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IBM today announced the availability of new servers packing Nvidia’s Tesla K80 GPU (graphic processing unit) accelerators in the IBM SoftLayer public cloud. IBM is the first cloud provider to start offering dedicated, “bare metal” servers featuring K80s, as a result of exclusive partnership with Nvidia, a SoftLayer spokesman told VentureBeat.

Until now, IBM SoftLayer has offered servers featuring Nvidia’s Tesla K10 and Grid K2 GPUs that run in conjunction with dual Intel Xeon chips that are not running virtualization software. While virtualization does offer economic benefits in the sense that companies can run multiple applications on a single physical server, it can inhibit performance, which is why IBM offers dedicated, non-virtualized servers, including those with GPU accelerators. The Nvidia Tesla K80s are merely the latest-generation Tesla GPUs that provide as much as 2.91 teraflops of performance.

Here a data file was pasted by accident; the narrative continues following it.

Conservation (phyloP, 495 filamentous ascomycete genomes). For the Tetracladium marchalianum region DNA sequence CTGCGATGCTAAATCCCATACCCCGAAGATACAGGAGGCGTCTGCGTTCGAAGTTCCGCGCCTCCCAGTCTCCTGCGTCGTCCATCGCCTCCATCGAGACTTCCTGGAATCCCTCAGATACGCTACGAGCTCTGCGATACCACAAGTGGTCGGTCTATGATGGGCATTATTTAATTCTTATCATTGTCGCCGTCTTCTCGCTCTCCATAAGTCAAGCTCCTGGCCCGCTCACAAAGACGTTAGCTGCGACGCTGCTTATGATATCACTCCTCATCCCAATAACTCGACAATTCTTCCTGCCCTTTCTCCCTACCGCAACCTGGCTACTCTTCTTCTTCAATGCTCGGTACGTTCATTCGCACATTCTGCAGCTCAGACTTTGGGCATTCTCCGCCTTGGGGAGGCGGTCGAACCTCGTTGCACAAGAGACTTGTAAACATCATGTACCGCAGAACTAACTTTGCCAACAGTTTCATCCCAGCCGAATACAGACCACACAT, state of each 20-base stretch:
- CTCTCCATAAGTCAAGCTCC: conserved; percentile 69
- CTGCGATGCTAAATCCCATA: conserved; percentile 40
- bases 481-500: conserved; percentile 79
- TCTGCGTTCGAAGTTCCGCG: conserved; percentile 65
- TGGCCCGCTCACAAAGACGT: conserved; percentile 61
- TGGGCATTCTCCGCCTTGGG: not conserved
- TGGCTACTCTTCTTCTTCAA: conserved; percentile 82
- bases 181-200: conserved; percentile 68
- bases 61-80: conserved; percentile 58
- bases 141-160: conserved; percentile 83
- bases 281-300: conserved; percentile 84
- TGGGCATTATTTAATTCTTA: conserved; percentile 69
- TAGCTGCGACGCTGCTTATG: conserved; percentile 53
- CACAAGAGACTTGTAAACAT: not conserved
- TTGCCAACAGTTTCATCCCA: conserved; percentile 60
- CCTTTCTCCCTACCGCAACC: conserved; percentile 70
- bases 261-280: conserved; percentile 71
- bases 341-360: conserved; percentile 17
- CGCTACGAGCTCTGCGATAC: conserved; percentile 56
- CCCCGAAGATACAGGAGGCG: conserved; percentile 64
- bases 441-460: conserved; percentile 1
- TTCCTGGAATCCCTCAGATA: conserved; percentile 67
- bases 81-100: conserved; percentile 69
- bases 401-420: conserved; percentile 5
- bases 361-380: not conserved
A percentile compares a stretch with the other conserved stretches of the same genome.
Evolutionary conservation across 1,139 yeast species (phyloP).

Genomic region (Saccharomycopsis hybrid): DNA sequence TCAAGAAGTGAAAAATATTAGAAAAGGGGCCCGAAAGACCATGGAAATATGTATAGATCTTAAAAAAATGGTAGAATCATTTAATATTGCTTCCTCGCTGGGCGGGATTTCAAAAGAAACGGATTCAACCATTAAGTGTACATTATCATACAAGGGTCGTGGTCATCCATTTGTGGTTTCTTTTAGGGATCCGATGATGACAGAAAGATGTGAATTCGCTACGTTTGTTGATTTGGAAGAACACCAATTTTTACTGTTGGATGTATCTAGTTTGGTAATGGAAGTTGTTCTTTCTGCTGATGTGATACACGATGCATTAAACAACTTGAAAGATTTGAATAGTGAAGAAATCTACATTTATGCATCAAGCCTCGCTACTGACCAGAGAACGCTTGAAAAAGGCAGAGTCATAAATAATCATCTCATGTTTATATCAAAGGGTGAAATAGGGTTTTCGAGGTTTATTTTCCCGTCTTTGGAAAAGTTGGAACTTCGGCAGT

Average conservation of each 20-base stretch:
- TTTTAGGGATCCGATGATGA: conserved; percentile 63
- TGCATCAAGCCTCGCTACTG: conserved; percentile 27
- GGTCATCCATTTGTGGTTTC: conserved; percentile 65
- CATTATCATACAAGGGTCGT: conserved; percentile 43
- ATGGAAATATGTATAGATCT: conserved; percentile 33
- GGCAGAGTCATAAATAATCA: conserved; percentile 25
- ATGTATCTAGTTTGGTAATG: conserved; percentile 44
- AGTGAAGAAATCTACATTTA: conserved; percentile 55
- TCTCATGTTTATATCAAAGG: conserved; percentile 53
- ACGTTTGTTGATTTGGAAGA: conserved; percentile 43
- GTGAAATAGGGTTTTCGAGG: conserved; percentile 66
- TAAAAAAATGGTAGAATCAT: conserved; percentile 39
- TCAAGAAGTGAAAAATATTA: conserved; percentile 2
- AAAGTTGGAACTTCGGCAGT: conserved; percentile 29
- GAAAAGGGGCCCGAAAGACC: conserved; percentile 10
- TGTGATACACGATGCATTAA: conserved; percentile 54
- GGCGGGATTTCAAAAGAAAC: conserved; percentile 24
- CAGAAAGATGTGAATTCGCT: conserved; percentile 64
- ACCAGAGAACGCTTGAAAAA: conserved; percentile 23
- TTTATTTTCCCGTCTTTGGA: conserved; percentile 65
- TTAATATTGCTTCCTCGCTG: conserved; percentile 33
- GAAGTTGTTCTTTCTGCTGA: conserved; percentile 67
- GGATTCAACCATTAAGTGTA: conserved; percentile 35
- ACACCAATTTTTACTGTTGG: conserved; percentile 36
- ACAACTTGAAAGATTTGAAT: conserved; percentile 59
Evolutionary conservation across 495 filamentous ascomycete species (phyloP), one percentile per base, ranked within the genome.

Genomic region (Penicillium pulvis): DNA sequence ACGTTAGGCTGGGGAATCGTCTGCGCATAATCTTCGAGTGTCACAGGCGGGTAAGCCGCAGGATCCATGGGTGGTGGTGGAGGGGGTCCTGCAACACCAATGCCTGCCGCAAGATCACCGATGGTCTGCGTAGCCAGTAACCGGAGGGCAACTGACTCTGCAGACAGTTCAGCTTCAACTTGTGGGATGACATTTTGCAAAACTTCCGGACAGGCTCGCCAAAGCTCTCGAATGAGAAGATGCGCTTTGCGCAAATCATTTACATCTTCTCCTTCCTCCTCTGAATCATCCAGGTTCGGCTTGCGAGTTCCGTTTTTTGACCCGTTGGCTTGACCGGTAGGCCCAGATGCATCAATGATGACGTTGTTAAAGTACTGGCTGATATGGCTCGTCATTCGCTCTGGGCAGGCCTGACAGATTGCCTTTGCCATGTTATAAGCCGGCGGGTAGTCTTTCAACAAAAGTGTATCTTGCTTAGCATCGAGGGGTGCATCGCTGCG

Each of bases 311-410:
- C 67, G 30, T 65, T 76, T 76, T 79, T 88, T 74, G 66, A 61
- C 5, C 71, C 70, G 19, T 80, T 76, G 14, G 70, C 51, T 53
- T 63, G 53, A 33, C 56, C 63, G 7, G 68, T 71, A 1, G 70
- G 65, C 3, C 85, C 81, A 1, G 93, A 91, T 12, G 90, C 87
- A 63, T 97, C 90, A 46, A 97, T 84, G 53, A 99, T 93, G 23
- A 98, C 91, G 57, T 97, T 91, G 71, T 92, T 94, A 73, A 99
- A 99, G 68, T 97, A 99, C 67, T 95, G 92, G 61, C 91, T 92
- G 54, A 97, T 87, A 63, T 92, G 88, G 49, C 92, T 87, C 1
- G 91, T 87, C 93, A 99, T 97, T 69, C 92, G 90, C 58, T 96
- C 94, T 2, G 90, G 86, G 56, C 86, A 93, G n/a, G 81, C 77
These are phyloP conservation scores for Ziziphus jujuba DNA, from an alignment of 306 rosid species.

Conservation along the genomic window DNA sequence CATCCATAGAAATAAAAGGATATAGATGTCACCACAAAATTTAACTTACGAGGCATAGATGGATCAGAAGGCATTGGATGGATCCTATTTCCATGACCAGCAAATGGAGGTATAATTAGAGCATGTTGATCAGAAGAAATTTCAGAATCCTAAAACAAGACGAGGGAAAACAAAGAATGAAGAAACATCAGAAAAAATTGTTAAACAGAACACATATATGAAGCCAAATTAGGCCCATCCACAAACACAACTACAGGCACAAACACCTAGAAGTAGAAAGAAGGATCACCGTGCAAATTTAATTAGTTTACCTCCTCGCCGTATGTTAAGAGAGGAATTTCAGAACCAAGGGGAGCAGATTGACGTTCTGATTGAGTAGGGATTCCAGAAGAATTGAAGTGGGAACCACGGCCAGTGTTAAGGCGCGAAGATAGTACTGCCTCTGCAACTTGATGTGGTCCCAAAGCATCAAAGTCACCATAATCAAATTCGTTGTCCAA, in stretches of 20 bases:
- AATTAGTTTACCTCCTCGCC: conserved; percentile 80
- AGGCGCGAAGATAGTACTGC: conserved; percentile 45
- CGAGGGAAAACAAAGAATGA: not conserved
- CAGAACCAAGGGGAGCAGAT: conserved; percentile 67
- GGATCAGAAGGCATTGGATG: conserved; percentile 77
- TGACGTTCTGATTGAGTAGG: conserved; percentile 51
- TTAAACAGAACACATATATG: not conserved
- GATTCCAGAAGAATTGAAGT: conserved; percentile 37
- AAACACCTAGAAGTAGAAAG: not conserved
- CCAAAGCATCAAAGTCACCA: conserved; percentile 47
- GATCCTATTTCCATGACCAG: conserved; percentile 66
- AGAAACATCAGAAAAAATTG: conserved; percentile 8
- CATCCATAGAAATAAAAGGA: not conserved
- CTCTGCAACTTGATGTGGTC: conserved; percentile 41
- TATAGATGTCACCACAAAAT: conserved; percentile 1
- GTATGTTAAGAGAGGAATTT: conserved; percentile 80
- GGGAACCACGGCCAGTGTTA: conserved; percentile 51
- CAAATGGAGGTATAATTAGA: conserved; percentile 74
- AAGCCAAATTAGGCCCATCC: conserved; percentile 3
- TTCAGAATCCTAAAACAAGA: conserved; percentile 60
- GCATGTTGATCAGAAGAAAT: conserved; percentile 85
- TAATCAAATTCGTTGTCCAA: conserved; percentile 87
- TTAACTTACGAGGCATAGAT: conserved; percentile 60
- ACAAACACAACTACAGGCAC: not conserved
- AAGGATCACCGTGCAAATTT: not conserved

IBM is charging $1,359 per month for the new servers, which include dual Intel Xeon E5-2620 chips, 64 GB of RAM, and 10 gigabit per second public and private uplinks, the spokesman told VentureBeat.

The new servers could make IBM SoftLayer look like a great place to run certain types of niche applications. A trendy type of artificial intelligence called deep learning is now commonly performed on GPUs, and high-performance computing (HPC) has long relied on GPUs, for example.


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Other public clouds do offer rentable GPUs. Market leader Amazon Web Services introduced the G2 GPU instance, relying on Nvidia Grid K520 GPUs, in November 2013. Amazon also offers CG1 instances that run Nvidia Tesla M2050 GPUs. But these GPUs are in virtualized servers. So the new SoftLayer servers could give IBM a bit more strength in its quest to take on the most prominent public clouds available today, including Microsoft Azure and Google Compute Engine — neither of which currently offers GPUs.

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